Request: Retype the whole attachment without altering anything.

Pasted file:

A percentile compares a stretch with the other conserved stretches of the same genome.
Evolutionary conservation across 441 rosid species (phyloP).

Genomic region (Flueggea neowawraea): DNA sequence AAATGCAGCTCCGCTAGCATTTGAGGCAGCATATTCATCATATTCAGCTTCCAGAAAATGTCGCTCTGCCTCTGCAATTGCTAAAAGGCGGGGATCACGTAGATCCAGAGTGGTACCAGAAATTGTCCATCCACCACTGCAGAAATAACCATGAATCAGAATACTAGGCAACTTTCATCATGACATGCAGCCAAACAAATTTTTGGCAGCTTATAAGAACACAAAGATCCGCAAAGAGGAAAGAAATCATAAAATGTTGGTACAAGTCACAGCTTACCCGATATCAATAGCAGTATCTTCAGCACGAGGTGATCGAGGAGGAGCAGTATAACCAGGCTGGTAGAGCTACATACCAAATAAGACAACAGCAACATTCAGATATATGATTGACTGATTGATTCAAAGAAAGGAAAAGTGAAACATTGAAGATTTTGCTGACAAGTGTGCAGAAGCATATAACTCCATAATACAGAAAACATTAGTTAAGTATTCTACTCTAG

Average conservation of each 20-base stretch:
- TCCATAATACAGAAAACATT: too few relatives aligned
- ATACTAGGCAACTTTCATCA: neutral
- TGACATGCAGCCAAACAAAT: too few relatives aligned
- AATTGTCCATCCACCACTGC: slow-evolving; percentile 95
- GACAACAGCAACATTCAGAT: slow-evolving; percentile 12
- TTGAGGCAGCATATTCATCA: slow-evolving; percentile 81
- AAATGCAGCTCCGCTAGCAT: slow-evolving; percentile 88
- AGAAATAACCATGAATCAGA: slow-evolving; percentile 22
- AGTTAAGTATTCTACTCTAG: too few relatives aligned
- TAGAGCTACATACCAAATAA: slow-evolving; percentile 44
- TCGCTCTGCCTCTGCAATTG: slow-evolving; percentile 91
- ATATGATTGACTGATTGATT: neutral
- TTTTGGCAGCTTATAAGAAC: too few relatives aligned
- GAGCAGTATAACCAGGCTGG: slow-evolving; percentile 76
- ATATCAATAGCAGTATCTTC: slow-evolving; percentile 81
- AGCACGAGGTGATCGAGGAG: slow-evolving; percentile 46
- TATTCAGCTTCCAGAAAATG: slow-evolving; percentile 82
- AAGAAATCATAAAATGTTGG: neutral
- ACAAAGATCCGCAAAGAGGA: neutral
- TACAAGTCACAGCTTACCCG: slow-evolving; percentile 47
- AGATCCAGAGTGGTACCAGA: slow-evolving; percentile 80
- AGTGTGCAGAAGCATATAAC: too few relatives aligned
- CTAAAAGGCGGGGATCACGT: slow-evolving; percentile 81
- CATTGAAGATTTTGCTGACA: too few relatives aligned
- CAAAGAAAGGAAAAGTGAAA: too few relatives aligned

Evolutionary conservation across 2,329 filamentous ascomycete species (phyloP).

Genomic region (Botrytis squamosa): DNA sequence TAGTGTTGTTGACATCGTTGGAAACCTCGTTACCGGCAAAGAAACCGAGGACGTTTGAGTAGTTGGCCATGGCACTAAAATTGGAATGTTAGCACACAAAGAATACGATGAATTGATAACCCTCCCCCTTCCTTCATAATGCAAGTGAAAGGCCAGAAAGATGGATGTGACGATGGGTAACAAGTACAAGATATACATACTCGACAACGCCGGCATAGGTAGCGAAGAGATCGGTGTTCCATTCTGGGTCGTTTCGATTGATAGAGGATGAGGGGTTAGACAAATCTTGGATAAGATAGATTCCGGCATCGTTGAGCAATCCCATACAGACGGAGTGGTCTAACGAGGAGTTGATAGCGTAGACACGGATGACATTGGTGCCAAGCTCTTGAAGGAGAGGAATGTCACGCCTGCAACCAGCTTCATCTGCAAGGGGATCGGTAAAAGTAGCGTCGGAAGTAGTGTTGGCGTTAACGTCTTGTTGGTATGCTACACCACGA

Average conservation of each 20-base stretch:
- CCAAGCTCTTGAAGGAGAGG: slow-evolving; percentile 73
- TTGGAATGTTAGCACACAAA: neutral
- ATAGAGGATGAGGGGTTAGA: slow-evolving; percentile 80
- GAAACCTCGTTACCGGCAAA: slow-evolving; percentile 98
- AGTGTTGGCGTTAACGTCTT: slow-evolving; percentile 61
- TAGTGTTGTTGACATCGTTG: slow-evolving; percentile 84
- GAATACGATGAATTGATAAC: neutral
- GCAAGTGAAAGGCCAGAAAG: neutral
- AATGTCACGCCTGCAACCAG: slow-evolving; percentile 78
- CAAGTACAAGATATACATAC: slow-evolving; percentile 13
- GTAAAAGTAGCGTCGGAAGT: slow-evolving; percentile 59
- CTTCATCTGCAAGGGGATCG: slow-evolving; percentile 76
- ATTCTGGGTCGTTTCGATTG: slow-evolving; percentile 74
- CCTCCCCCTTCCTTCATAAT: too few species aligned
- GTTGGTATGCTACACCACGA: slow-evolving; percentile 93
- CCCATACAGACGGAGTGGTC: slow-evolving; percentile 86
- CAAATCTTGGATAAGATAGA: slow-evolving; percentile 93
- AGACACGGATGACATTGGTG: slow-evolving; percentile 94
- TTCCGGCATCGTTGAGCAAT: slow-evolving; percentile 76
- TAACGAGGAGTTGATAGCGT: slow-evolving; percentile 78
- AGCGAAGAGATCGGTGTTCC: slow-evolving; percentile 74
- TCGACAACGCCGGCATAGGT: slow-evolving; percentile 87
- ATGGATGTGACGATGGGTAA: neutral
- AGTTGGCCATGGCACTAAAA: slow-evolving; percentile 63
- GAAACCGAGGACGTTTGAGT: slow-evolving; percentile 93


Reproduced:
A percentile compares a stretch with the other conserved stretches of the same genome.
Evolutionary conservation across 441 rosid species (phyloP).

Genomic region (Flueggea neowawraea): DNA sequence AAATGCAGCTCCGCTAGCATTTGAGGCAGCATATTCATCATATTCAGCTTCCAGAAAATGTCGCTCTGCCTCTGCAATTGCTAAAAGGCGGGGATCACGTAGATCCAGAGTGGTACCAGAAATTGTCCATCCACCACTGCAGAAATAACCATGAATCAGAATACTAGGCAACTTTCATCATGACATGCAGCCAAACAAATTTTTGGCAGCTTATAAGAACACAAAGATCCGCAAAGAGGAAAGAAATCATAAAATGTTGGTACAAGTCACAGCTTACCCGATATCAATAGCAGTATCTTCAGCACGAGGTGATCGAGGAGGAGCAGTATAACCAGGCTGGTAGAGCTACATACCAAATAAGACAACAGCAACATTCAGATATATGATTGACTGATTGATTCAAAGAAAGGAAAAGTGAAACATTGAAGATTTTGCTGACAAGTGTGCAGAAGCATATAACTCCATAATACAGAAAACATTAGTTAAGTATTCTACTCTAG

Average conservation of each 20-base stretch:
- TCCATAATACAGAAAACATT: too few relatives aligned
- ATACTAGGCAACTTTCATCA: neutral
- TGACATGCAGCCAAACAAAT: too few relatives aligned
- AATTGTCCATCCACCACTGC: slow-evolving; percentile 95
- GACAACAGCAACATTCAGAT: slow-evolving; percentile 12
- TTGAGGCAGCATATTCATCA: slow-evolving; percentile 81
- AAATGCAGCTCCGCTAGCAT: slow-evolving; percentile 88
- AGAAATAACCATGAATCAGA: slow-evolving; percentile 22
- AGTTAAGTATTCTACTCTAG: too few relatives aligned
- TAGAGCTACATACCAAATAA: slow-evolving; percentile 44
- TCGCTCTGCCTCTGCAATTG: slow-evolving; percentile 91
- ATATGATTGACTGATTGATT: neutral
- TTTTGGCAGCTTATAAGAAC: too few relatives aligned
- GAGCAGTATAACCAGGCTGG: slow-evolving; percentile 76
- ATATCAATAGCAGTATCTTC: slow-evolving; percentile 81
- AGCACGAGGTGATCGAGGAG: slow-evolving; percentile 46
- TATTCAGCTTCCAGAAAATG: slow-evolving; percentile 82
- AAGAAATCATAAAATGTTGG: neutral
- ACAAAGATCCGCAAAGAGGA: neutral
- TACAAGTCACAGCTTACCCG: slow-evolving; percentile 47
- AGATCCAGAGTGGTACCAGA: slow-evolving; percentile 80
- AGTGTGCAGAAGCATATAAC: too few relatives aligned
- CTAAAAGGCGGGGATCACGT: slow-evolving; percentile 81
- CATTGAAGATTTTGCTGACA: too few relatives aligned
- CAAAGAAAGGAAAAGTGAAA: too few relatives aligned

Evolutionary conservation across 2,329 filamentous ascomycete species (phyloP).

Genomic region (Botrytis squamosa): DNA sequence TAGTGTTGTTGACATCGTTGGAAACCTCGTTACCGGCAAAGAAACCGAGGACGTTTGAGTAGTTGGCCATGGCACTAAAATTGGAATGTTAGCACACAAAGAATACGATGAATTGATAACCCTCCCCCTTCCTTCATAATGCAAGTGAAAGGCCAGAAAGATGGATGTGACGATGGGTAACAAGTACAAGATATACATACTCGACAACGCCGGCATAGGTAGCGAAGAGATCGGTGTTCCATTCTGGGTCGTTTCGATTGATAGAGGATGAGGGGTTAGACAAATCTTGGATAAGATAGATTCCGGCATCGTTGAGCAATCCCATACAGACGGAGTGGTCTAACGAGGAGTTGATAGCGTAGACACGGATGACATTGGTGCCAAGCTCTTGAAGGAGAGGAATGTCACGCCTGCAACCAGCTTCATCTGCAAGGGGATCGGTAAAAGTAGCGTCGGAAGTAGTGTTGGCGTTAACGTCTTGTTGGTATGCTACACCACGA

Average conservation of each 20-base stretch:
- CCAAGCTCTTGAAGGAGAGG: slow-evolving; percentile 73
- TTGGAATGTTAGCACACAAA: neutral
- ATAGAGGATGAGGGGTTAGA: slow-evolving; percentile 80
- GAAACCTCGTTACCGGCAAA: slow-evolving; percentile 98
- AGTGTTGGCGTTAACGTCTT: slow-evolving; percentile 61
- TAGTGTTGTTGACATCGTTG: slow-evolving; percentile 84
- GAATACGATGAATTGATAAC: neutral
- GCAAGTGAAAGGCCAGAAAG: neutral
- AATGTCACGCCTGCAACCAG: slow-evolving; percentile 78
- CAAGTACAAGATATACATAC: slow-evolving; percentile 13
- GTAAAAGTAGCGTCGGAAGT: slow-evolving; percentile 59
- CTTCATCTGCAAGGGGATCG: slow-evolving; percentile 76
- ATTCTGGGTCGTTTCGATTG: slow-evolving; percentile 74
- CCTCCCCCTTCCTTCATAAT: too few species aligned
- GTTGGTATGCTACACCACGA: slow-evolving; percentile 93
- CCCATACAGACGGAGTGGTC: slow-evolving; percentile 86
- CAAATCTTGGATAAGATAGA: slow-evolving; percentile 93
- AGACACGGATGACATTGGTG: slow-evolving; percentile 94
- TTCCGGCATCGTTGAGCAAT: slow-evolving; percentile 76
- TAACGAGGAGTTGATAGCGT: slow-evolving; percentile 78
- AGCGAAGAGATCGGTGTTCC: slow-evolving; percentile 74
- TCGACAACGCCGGCATAGGT: slow-evolving; percentile 87
- ATGGATGTGACGATGGGTAA: neutral
- AGTTGGCCATGGCACTAAAA: slow-evolving; percentile 63
- GAAACCGAGGACGTTTGAGT: slow-evolving; percentile 93